Although barcode scanning has formerly only been used in industrial uses, the rise of smartphones changed that completely. Anyone who owns a smartphone now also has a “barcode in their back pocket”, a powerful tool for consumer advertising and mobile strategy. In fact, even though the technology is still very new in Canada and the US, mobile barcode scanning has increased over 1600% during 2010.
One of the most important goals in a successful mobile strategy is a high user conversion rate, meaning the user completed an intended call-to-action. Some factors that affect conversion rate are:
- What the user wants
- Where the user wants
- What the user need to act
- When the user is most likely to act
It is the fourth factor that mobile smartphones and barcode scanning prove their greatest merits. Since the window of opportunity for a user to act is quite narrow, information has to be delivered quickly and in a seamless fashion. With a QR code, a user can be instantly be redirected to a website, perform an automatic action, or receive information; all without a 3rd party server.
Barcodes and Mobile
At a high level, there are two types of barcodes that a mobile device can use for scanning, 1D and 2D. Both serve the same purpose: represent data to be interpreted by the scanning device. 1D barcodes represent the data by varying widths and spacing of parallel lines (hence giving the name barcode). 2D barcodes systems use a variety of symbols, usually rectangles, dots and hexagons.
The differences though are far larger than merely aesthetic, and it was the widespread use of 2D barcodes that make mobile scanning important for smartphones. Firstly, 2D barcodes can store a variety of data. A 1D barcode stores up to 30 numbers, while a 2D barcode can store up to 7,089 numbers. This additional storage capacity accommodates allows a smartphone application to receive text, a hyperlink, telephone number, SMS/MMS message, email, or many other possibilities. Even a hyperlink itself presents a myriad of possibilities beyond just redirecting the user to a mobile site: your application can play a video, check-in on Foursquare, update a Twitter status, “Like” a Facebook page, display map directions, and many more. The second advantage of 2D barcodes lies within the phone hardware itself. 1D barcodes are more challenging to scan with lesser quality cameras without an auto-focus camera feature. For these reason, when choosing a mobile strategy, we recommend adopting 2D barcodes, preferably the QR system. In fact, during Q1 of 2011, 2D barcode scanning outnumbered 1D scans.
Since QR codes can be used for nearly any function, including logistics, advertising, customer service, etc., their use is showing up across a variety of industries in imaginative ways. Actually, 22 percent of the Fortune 50 companies used mobile barcodes within their mobile strategy. One of the first widespread uses for barcodes on mobile phones was done by BlackBerry with the BBM messaging service, allowing users to add contacts by scanning a QR code displayed on a friend’s device. Some other imaginative uses by industry leaders are:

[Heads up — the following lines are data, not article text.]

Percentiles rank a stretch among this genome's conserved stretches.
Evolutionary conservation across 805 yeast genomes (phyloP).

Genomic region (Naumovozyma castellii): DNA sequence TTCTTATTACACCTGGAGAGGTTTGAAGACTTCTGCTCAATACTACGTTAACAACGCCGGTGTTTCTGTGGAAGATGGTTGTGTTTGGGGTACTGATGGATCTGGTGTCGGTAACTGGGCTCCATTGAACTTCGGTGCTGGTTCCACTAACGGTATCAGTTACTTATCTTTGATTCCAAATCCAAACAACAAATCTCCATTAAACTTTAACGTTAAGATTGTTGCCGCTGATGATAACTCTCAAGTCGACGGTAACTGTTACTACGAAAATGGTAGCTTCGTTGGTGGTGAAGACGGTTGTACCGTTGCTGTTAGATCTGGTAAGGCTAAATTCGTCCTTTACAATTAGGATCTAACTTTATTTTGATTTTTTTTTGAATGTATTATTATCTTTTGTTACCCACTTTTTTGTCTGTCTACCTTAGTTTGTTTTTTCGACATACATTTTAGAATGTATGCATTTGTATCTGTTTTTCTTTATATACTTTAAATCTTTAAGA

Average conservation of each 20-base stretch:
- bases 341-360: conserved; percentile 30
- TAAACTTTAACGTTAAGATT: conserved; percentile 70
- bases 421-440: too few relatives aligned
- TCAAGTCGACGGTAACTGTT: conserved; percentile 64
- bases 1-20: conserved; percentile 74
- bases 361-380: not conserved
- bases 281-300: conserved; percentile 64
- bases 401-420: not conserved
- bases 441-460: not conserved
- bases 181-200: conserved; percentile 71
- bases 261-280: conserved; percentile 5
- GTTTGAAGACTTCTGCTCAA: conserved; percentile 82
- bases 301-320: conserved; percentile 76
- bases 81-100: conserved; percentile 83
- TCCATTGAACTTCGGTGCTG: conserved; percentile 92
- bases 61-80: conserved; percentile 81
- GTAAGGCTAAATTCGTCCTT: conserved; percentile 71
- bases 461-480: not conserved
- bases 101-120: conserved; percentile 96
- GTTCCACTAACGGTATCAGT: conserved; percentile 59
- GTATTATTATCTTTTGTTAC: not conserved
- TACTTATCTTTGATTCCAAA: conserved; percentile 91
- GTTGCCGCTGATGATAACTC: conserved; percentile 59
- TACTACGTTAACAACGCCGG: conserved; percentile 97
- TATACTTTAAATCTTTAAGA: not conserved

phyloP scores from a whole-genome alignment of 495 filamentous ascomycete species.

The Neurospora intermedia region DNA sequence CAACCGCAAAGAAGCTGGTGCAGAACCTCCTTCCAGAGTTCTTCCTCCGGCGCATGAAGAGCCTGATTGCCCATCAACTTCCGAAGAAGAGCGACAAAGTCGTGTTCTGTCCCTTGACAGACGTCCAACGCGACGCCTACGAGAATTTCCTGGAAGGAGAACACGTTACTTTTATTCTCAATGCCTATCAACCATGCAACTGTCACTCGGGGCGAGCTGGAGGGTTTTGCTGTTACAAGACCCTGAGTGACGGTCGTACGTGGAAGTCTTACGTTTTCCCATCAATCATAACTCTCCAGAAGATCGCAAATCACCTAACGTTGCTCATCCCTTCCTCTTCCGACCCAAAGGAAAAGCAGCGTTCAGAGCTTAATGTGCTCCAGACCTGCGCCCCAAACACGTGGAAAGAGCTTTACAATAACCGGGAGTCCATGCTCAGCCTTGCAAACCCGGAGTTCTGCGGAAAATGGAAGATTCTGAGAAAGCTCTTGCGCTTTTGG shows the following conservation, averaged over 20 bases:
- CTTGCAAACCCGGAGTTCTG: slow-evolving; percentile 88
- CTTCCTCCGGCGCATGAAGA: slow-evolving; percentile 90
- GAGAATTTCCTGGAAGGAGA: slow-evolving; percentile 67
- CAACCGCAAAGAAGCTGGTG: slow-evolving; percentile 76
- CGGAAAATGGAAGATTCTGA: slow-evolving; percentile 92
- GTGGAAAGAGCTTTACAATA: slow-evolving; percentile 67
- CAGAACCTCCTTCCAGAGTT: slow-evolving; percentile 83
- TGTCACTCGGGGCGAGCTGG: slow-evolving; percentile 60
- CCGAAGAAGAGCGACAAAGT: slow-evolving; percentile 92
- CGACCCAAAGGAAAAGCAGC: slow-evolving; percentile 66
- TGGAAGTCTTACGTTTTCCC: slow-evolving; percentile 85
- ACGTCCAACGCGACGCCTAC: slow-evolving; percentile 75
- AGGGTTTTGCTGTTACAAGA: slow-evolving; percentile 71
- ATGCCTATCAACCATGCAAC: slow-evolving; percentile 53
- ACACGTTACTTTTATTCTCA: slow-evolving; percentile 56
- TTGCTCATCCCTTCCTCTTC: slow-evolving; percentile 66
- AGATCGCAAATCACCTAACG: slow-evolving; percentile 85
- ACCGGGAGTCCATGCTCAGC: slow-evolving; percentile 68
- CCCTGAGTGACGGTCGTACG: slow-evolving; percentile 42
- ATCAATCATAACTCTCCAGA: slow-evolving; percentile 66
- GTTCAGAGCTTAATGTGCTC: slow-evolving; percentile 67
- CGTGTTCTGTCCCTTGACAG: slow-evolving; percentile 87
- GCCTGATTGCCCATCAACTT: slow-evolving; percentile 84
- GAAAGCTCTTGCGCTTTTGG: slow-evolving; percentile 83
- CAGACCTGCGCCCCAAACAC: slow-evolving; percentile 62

- Best Buy – in-store QR tags on merchandise can be scanned to access online reviews
- Golf Digest – 2D barcodes found in the magazine can be scanned to gain access to interactive videos with tips
- Real Estate – potential buyer’s can scan “for sale” signs to access interactive tours of the property
Integrate your App
With all the potential for mobile scanning, it is relieving that integrating with your current mobile application is not a daunting task. A quick search will reveal a large list of available barcode scanning libraries; available for iOS, Android, Windows and BlackBerry. When choosing a barcode library, accuracy and speed are two of the most important factors to take into account. At Xtreme Labs, the two libraries we use most often are Red Laser and Zbar:
- Red Laser – This is a paid barcode-scanning app with an SDK available for iOS and Android developers. Top companies across the world use Red Laser to provide fast, accurate and reliable scanning using their available SDK. Nice features of Red Laser are it’s wide device support (doesn’t require autofocus) and support for both 1D and 2D code systems (13+ code types in total). Red Laser’s main drawback is that it is expensive; they acquire 10% of sales if used within a paid application along with a minimum license fee of $2500
- ZBar – This is an open source software suite and among the best among the freely available options. Although integration requires more effort than Red Laser’s SDK, it supports reading bar codes from various sources including video streams, images and raw intensity sensors.
Other options do exist, including ShopSavvy, pic2shop, Zxing, and QuickMark to name a few.
Whichever library you choose to go with, the end result is the same: mobile barcodes are a revolution and not a fad. With all the benefits and tools available, including best practice guides and mobile libraries, the merits and opportunities of mobile barcode scanning are an important factor to look into when developing your mobile strategy to enhance user experience and increase conversion.